Russia Plans to Develop Mobile OS to Rival Android & iOS
Russia plans to work alongside the Finnish smartphone company Jolla, which built the Sailfish OS, along with experts from fellow BRICS nations China, Brazil, India and South Africa, to develop an alternative mobile operating system.
Fed up with its reliance on unreliable American-made technology, The Ministry of Communications outlined its ambitions to develop a wholly Russian-made mobile operating system at a meeting between officials and representatives of the Finnish smartphone company Jolla, RBC reported.
The meeting, which was also attended by numerous Russian IT experts, focused on the creation of a rival OS that corresponds to the government's plans for import substitution.
According to RBC, mobile operating systems belong to a category of import products for which there is no competitive domestic alternative. Foreign mobile operating systems currently account for more than 95 percent of the Russian market, but Minister of Communications and Mass Media Nikolai Nikiforov told RBC he wants to see this reduced to 50 percent by 2025. Motivating this ambitious dream is a desire to secure the personal data of Russian citizens, an issue that has hit the headlines in recent months with Russia's introduction of a new law that states foreign companies must save all such data on Russian soil.
The Ministry of Communications acknowledged the difficulties of making a new operating system from scratch at the meeting, which is why representatives of Jolla (whose smartphone runs on the Sailfish OS) and members of the Linux community were asked to help. Antti Saarnio, Chairman of the Board at Jolla, said the partnership would be beneficial to his company as it would be an oppportunity for his own company to gain wider distribution. Currently, Android dominates the smartphone industry with a 80.7 percent global share of the market, according to Gartner, while iOS (Apple) accounts for 15.4 percent. Windows Phones and BlackBerry account for a further 3.4 percent of the market, leaving just 0.5 percent for other operating systems like Sailfish.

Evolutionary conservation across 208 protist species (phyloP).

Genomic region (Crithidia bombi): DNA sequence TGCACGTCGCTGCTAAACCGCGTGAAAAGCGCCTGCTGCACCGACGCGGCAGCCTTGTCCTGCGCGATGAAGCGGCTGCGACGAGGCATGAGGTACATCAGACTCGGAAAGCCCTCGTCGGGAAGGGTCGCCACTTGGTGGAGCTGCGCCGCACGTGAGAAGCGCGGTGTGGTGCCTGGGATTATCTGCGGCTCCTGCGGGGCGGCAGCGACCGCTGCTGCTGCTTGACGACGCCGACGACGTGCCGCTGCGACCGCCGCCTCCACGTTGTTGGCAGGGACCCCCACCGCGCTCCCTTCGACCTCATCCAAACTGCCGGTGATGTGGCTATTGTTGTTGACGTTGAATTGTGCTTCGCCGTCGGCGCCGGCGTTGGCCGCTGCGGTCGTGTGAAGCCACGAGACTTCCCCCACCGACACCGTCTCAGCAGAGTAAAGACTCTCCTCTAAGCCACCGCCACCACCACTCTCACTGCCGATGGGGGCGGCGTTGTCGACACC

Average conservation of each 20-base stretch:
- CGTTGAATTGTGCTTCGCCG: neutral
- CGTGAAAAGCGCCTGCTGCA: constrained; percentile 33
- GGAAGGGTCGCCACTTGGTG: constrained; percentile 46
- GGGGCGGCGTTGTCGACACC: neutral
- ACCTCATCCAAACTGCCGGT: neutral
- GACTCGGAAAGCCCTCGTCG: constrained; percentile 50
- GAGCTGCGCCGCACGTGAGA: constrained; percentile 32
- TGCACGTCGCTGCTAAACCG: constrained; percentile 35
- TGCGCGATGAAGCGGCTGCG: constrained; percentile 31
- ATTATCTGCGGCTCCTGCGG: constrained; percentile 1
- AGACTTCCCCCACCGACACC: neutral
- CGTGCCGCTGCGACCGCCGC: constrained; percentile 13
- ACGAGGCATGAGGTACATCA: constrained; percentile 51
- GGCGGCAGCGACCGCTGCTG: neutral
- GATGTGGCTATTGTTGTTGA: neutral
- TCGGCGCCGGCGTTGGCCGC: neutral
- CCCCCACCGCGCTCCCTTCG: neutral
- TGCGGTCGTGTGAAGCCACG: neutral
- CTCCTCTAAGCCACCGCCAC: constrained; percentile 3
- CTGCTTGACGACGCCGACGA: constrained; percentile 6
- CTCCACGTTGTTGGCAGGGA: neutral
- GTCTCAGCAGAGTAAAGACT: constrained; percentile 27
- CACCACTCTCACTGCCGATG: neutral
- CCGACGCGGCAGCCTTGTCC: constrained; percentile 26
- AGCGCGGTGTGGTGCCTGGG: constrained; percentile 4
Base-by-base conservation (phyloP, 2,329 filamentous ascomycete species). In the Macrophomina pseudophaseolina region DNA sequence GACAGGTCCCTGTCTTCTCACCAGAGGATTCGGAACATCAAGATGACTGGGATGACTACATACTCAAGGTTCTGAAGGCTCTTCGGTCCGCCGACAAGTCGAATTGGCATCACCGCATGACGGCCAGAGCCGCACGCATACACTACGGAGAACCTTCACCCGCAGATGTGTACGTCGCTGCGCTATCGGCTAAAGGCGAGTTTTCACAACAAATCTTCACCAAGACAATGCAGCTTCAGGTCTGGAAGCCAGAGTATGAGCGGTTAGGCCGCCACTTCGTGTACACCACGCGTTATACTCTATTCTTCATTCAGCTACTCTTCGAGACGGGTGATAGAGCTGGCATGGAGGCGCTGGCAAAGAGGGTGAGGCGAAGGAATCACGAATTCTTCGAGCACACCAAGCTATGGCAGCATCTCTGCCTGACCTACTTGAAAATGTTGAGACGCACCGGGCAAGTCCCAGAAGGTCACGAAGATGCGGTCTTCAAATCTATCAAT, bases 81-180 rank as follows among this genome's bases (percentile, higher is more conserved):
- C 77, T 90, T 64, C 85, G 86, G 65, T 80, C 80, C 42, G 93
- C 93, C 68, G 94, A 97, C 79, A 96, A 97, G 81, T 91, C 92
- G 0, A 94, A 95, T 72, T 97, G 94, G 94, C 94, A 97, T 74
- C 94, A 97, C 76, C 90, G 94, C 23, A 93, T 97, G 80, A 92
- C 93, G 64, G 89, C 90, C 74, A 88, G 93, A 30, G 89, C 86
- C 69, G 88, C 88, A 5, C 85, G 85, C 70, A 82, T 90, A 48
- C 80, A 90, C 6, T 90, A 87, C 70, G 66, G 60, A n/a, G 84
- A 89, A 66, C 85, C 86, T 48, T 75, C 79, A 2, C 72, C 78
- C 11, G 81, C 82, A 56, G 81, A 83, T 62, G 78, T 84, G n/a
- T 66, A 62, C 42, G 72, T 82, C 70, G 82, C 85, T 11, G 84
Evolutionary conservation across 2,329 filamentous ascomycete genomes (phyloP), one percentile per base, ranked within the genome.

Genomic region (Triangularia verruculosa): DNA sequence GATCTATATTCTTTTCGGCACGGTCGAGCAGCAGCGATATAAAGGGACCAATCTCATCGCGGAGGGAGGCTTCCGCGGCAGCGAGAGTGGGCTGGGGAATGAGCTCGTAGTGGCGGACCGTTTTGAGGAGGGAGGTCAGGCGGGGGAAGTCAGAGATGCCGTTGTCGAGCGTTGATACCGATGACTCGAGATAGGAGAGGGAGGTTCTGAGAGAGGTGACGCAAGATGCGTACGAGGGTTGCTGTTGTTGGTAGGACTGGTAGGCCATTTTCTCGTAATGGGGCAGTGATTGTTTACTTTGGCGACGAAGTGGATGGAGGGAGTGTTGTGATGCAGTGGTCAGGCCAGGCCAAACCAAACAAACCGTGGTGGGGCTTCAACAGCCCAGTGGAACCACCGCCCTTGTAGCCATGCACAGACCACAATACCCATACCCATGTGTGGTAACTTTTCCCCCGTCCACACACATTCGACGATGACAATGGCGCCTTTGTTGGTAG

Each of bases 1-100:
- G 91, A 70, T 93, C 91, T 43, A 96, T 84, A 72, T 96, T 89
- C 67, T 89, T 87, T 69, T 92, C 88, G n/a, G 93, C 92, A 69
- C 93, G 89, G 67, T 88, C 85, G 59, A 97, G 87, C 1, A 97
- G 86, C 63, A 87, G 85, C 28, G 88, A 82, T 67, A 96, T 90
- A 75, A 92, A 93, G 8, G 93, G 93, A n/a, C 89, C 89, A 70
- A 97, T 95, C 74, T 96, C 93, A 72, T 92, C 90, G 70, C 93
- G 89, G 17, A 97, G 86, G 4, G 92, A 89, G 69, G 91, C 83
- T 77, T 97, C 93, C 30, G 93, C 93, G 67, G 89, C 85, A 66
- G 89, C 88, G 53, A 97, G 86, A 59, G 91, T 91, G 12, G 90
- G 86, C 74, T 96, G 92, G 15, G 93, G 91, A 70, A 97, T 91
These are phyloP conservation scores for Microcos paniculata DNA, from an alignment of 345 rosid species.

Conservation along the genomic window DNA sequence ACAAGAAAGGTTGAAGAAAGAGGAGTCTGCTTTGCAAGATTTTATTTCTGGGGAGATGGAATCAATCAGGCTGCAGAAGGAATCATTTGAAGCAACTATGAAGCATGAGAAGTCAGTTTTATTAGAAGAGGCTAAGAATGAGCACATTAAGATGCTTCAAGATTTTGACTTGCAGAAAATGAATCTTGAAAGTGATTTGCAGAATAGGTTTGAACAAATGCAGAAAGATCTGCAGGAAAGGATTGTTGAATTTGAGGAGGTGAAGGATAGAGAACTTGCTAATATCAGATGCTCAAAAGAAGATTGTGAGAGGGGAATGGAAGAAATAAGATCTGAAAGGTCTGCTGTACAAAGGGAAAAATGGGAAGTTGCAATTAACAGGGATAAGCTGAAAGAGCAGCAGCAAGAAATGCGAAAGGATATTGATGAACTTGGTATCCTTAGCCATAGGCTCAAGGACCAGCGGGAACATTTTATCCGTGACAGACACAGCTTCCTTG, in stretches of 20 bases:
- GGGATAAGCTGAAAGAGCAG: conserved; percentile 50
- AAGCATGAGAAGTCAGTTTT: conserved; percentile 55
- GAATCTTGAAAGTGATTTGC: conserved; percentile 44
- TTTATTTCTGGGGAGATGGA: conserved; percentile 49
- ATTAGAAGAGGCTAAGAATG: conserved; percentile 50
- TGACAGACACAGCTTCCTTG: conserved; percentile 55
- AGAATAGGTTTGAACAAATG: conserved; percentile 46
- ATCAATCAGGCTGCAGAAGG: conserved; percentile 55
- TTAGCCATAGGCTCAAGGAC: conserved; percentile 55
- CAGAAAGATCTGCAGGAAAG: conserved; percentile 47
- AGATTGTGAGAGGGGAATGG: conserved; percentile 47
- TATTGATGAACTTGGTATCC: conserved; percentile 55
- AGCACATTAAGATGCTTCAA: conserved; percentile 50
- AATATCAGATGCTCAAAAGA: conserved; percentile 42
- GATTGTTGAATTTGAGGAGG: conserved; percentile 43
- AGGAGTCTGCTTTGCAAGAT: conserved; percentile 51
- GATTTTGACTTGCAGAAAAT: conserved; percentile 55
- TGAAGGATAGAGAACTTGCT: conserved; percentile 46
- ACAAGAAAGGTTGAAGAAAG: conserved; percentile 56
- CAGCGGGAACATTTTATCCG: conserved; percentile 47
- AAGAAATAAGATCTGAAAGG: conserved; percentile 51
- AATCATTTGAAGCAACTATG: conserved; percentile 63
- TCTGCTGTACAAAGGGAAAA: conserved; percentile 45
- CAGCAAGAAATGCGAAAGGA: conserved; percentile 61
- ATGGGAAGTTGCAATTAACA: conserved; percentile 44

An international effort
Russia is also hoping to entice fellow BRICS nations Brazil, China, India and South Africa to help with the project, said the Ministry of Communications in a statement. Nikiforov told RBC that he hopes to create an "international consortium" that will include IT companies from each the BRICS nations. "IT companies will provide their experts, and their time will be paid for by their respective states, giving them the opportunity to work on this project," Nikiforov said.
The involvement of China would be extremely beneficial to the project, because the Chinese have been actively working to build their own mobile operating system for several years. The first such OS, called "OPhone", was developed back in 2009, only for work on the project to end in 2011. More recently, the Institute of Software at the Chinese Academy of Sciences (ISCAS) has been working with Shanghai Liantong Network Communications Technology to build the "China Operating System" (COS) to compete with foreign operating systems like iOS and Android.
Russia has also had a crack at making its own operating systems. Back in 2011, then Ministry of Communications head Igor Shchegolev approved what it called a prototype for "Russian Windows", a national operating system that was designed to be used by government officials and civil servants. However, that project was called off in 2012 when President Vladimir Putin appointed Nikiforov as the head of the Ministry of Communications.
Image credit: Keoni Cabral via Flickr.com
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